The film opens with reporters and detectives invading the wedding between the handsome apparently straight as an arrow Nishi to Yoshiko, the pretty and disabled daughter of CEO Iwabuchi, whose corrupt deals caused Nishi’s father’s suicide. Nishi has positioned himself in Iwabuchi’s corporation as his assistant and married into the clan to exact revenge for his father’s death.

Disrupted by the appearance of a wedding cake that looks like the building Nishi’s father killed himself and by the arrest of a loyal, timid employee indicate the disaster of the marriage. Nishi has spent five years trying to get into Iwabuchi’s inner circle to expose the kickbacks and violence that fueled the success of Public Corporation. Iwabuchi and his colleagues are cold blooded, willing to goad their employees to suicide if it helps them keep their dirty cash flowing in.

While the film differs from hamlet, there are many intended parallels. Nishi’s obsessed with his father’s death. Yoshiko is very much like Ophelia and she meets no better end. While Nishi’s mother never married, Kurosawa uses gray flannel ghosts to freak out his characters.

The evils of corporate greed have bene a common theme in modern film Somehow Kurosawa, while showing blatant, unrepentant evil, doesn’t seem to have exaggerated. The executives and their conniving seem all too real.

Every scene had me riveted and the ending was a complete surprise, though it was perfect. It’s a film the I won’t soon forget.

A Touch of Sin

a-touch-of-sin

A Touch of Sin , directed by Jian Zhangke, blew me away.

I think I was expecting a movie about love affairs or something with a touch, i.e. a little corruption.

The film could be called A Massive Dose of Sin as it dramatizes four true events in modern China. True events, my mind still swirls.

The film features four stories that overlap a tad. First we see a villager who’s fed up with the corrupt village chief who promised that proceeds from the sale of a mine would be shared with the villagers. While the chief travels by private jet and owns a luxury sedan, the villagers have netted zero. When trying to speak to the chief gets him no where, the villager turns to violence — in a big way.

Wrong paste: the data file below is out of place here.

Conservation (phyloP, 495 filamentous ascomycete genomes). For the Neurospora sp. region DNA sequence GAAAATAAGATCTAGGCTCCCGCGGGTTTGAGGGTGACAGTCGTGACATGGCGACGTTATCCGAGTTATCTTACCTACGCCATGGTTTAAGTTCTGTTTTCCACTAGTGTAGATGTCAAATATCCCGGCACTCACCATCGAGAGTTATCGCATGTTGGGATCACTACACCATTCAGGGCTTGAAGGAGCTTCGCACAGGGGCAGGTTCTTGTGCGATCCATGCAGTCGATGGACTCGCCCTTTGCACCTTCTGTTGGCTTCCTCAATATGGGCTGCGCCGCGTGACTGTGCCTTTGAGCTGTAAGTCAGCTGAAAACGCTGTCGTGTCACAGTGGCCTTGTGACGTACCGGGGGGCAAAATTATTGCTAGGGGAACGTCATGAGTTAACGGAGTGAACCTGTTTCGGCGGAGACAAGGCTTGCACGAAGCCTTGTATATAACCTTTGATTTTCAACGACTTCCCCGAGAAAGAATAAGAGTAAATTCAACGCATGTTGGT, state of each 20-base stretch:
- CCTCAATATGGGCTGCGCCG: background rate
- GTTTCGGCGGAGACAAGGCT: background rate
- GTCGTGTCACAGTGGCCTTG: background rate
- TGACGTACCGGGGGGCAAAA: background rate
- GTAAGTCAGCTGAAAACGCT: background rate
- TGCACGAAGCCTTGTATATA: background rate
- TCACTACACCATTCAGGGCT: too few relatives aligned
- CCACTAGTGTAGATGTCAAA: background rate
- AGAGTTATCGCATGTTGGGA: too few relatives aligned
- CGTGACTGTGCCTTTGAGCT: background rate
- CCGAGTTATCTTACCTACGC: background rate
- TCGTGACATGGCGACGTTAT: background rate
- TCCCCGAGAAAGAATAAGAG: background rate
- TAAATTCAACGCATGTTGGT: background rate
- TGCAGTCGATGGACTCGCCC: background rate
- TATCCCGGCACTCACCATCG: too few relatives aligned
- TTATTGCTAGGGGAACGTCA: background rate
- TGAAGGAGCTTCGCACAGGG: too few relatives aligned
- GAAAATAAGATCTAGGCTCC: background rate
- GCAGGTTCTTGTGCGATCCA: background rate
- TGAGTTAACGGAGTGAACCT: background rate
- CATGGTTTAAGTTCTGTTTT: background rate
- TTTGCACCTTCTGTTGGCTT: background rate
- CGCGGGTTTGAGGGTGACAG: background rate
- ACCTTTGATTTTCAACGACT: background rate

A Touch of Sin - Stills - Lian Rong (Li Meng) 02 Copyright Xstream Pictures (Beijing)

Later we meet a professional thief who returns to his village for his mother’s 70th birthday, a mistress who gives her lover an ultimatum and a factory worker who heads to a bigger city, with brighter lights and more action. None of these characters fare well. They get caught in the wheels of the greed of modern China. There’s plenty of violence and blood in each story, which I still am stunned that they’re all true. The cinematography is outstanding and the dialog spare. Jia shows us these tales and leaves us with little commentary or preaching on what to think about the brutality. The scenes all feel so real, so real that it’s scary.

A Touch of Sin won for best screenplay at Cannes in 2013.

I’m glad I saw it, but watching a second time would be too much for me.